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In A First Course in Optimization Theory by Sundaram I read on page 51:

Given a quadratic form $A$ and any $t\in\mathbb R$, we have $(tx)'A(tx)=t^2x'Ax$, so the quadratic form has the same sign along lines through the origin. Thus, in particular, $A$ is positive definite (resp. negative definite) if and only if it satisfies $x'Ax>0$ (resp. $x'Ax<0$) for all $x$ in the unit sphere $\mathcal C=\{u\in\mathbb R^n\mid\lVert u\rVert=1\}$ We will use this observation to show that if $A$ is a positive definite (or negative definite) $n\times n$ matrix, so is any other quadratic form $B$ which is sufficiently close to $A$:

I don't understand the the part where it says "for all $x$ in the unit sphere $\mathcal C=\{u\in\mathbb R^n\mid\lVert u\rVert=1\}$".

Shouldn't the $u$ in the set $\mathcal C$ be in $\mathbb{R}^3$ since $\mathcal C$ is supposed to describe a unit sphere?

Would be great if there is a diagram that depicts the thing being described in this paragraph.

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    $\begingroup$ I'm not sure I understand the question, but are you aware that a 'sphere' is simply a set that looks like $\{v\in \mathbb R^n\colon \Vert v-v_0\Vert =r\}$, independent of what $n$ is? For instance with $v_0=0, n=1$ and $r=1$ the sphere is simply $\{-1,1\}$. $\endgroup$ – Git Gud Oct 27 '14 at 11:39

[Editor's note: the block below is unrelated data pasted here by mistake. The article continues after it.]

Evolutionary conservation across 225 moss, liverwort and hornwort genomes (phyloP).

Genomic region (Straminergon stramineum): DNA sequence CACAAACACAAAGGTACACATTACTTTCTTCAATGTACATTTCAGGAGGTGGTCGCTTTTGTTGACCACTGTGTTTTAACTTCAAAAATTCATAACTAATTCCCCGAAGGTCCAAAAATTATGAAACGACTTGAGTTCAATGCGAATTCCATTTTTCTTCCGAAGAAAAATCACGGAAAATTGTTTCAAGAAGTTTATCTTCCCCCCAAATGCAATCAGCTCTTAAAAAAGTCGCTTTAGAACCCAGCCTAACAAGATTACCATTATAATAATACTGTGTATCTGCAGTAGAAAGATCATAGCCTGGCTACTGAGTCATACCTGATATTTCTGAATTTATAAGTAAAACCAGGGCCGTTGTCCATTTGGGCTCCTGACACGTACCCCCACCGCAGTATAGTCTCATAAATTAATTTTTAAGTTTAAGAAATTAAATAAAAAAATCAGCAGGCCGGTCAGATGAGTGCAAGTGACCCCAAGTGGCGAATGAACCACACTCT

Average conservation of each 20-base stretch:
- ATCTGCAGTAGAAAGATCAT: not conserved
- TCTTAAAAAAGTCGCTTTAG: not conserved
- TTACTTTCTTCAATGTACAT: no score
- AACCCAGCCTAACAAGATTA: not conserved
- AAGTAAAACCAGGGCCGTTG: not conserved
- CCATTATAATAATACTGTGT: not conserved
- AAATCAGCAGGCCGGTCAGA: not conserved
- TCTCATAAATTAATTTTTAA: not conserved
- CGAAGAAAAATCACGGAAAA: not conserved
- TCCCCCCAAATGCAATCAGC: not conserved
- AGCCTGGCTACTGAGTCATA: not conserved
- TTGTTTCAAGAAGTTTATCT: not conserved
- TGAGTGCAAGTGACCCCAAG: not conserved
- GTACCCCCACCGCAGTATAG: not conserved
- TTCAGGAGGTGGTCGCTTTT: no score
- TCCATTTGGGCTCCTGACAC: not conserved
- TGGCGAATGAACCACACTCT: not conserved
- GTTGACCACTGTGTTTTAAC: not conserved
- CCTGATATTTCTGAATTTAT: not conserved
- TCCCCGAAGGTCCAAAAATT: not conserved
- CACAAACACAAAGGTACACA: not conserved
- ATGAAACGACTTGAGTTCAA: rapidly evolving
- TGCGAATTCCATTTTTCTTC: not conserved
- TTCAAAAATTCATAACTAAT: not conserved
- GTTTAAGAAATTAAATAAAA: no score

• $\begingroup$ @GitGud No, I was not aware of it. I always thought a 'sphere' refers to that round object in 3D. Your comment makes the meaning of the paragraph clear to me. Thank you. $\endgroup$ – mauna Oct 27 '14 at 11:48
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    $\begingroup$ See this wikipedia entry. $\endgroup$ – Git Gud Oct 27 '14 at 11:49
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“Sphere” is a concept which applies to any dimension. It is the set of points which have the same distance (radius) from a given point (center). For the unit sphere, the radius is $1$ and the center is the origin. So the set of all vectors with unit norm (i.e. length one) forms the unit sphere, in any dimension.

If people wish to distinguish spheres of different dimensions, they often include the dimension of the surface in the name. This is one less than the dimension of the containing space. So your common sphere in 3D would be a two-sphere. A circle in the plane would be a one-sphere, and a pair of points on a line would be a zero-sphere. Visualizing objects of higher dimension, like the three-sphere, is inherently tricky. So a diagram would likely have been of little use: either it would have depicted a low-dimensional special case, or it would have been very hard to understand.

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